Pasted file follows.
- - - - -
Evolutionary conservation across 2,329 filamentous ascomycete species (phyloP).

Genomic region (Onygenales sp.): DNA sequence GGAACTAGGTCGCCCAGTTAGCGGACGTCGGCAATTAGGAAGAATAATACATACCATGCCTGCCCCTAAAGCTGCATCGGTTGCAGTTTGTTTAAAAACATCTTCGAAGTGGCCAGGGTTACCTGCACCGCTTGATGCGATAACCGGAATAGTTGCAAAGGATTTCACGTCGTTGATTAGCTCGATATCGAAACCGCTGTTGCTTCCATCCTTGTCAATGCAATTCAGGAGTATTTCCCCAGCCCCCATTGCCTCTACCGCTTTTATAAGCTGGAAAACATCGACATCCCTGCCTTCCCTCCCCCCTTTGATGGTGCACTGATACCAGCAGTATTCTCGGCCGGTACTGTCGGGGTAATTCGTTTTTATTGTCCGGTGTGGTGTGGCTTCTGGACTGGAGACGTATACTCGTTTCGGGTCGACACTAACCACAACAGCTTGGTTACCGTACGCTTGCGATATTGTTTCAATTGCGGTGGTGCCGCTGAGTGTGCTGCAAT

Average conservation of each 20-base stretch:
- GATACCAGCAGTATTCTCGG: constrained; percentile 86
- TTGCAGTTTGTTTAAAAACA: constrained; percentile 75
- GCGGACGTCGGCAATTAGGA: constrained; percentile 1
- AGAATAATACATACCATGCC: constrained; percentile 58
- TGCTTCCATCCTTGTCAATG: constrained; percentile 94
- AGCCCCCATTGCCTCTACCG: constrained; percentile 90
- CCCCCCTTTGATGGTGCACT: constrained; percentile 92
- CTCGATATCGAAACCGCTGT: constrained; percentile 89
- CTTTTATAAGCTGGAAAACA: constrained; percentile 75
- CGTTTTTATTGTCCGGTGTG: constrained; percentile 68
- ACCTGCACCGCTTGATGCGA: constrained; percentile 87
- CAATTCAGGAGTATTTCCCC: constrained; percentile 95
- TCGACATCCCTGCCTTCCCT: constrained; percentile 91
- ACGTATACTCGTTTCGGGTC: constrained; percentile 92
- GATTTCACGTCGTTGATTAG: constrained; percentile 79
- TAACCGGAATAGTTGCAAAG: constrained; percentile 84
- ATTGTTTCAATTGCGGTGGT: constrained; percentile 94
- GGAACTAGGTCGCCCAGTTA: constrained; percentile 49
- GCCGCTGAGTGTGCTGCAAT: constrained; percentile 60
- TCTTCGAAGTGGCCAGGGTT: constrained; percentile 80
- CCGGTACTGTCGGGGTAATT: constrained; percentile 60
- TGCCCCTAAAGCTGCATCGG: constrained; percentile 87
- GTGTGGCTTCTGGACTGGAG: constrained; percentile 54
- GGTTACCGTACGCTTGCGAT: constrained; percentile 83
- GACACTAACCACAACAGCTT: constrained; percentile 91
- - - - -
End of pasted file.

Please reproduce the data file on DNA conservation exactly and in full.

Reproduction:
Evolutionary conservation across 2,329 filamentous ascomycete species (phyloP).

Genomic region (Onygenales sp.): DNA sequence GGAACTAGGTCGCCCAGTTAGCGGACGTCGGCAATTAGGAAGAATAATACATACCATGCCTGCCCCTAAAGCTGCATCGGTTGCAGTTTGTTTAAAAACATCTTCGAAGTGGCCAGGGTTACCTGCACCGCTTGATGCGATAACCGGAATAGTTGCAAAGGATTTCACGTCGTTGATTAGCTCGATATCGAAACCGCTGTTGCTTCCATCCTTGTCAATGCAATTCAGGAGTATTTCCCCAGCCCCCATTGCCTCTACCGCTTTTATAAGCTGGAAAACATCGACATCCCTGCCTTCCCTCCCCCCTTTGATGGTGCACTGATACCAGCAGTATTCTCGGCCGGTACTGTCGGGGTAATTCGTTTTTATTGTCCGGTGTGGTGTGGCTTCTGGACTGGAGACGTATACTCGTTTCGGGTCGACACTAACCACAACAGCTTGGTTACCGTACGCTTGCGATATTGTTTCAATTGCGGTGGTGCCGCTGAGTGTGCTGCAAT

Average conservation of each 20-base stretch:
- GATACCAGCAGTATTCTCGG: constrained; percentile 86
- TTGCAGTTTGTTTAAAAACA: constrained; percentile 75
- GCGGACGTCGGCAATTAGGA: constrained; percentile 1
- AGAATAATACATACCATGCC: constrained; percentile 58
- TGCTTCCATCCTTGTCAATG: constrained; percentile 94
- AGCCCCCATTGCCTCTACCG: constrained; percentile 90
- CCCCCCTTTGATGGTGCACT: constrained; percentile 92
- CTCGATATCGAAACCGCTGT: constrained; percentile 89
- CTTTTATAAGCTGGAAAACA: constrained; percentile 75
- CGTTTTTATTGTCCGGTGTG: constrained; percentile 68
- ACCTGCACCGCTTGATGCGA: constrained; percentile 87
- CAATTCAGGAGTATTTCCCC: constrained; percentile 95
- TCGACATCCCTGCCTTCCCT: constrained; percentile 91
- ACGTATACTCGTTTCGGGTC: constrained; percentile 92
- GATTTCACGTCGTTGATTAG: constrained; percentile 79
- TAACCGGAATAGTTGCAAAG: constrained; percentile 84
- ATTGTTTCAATTGCGGTGGT: constrained; percentile 94
- GGAACTAGGTCGCCCAGTTA: constrained; percentile 49
- GCCGCTGAGTGTGCTGCAAT: constrained; percentile 60
- TCTTCGAAGTGGCCAGGGTT: constrained; percentile 80
- CCGGTACTGTCGGGGTAATT: constrained; percentile 60
- TGCCCCTAAAGCTGCATCGG: constrained; percentile 87
- GTGTGGCTTCTGGACTGGAG: constrained; percentile 54
- GGTTACCGTACGCTTGCGAT: constrained; percentile 83
- GACACTAACCACAACAGCTT: constrained; percentile 91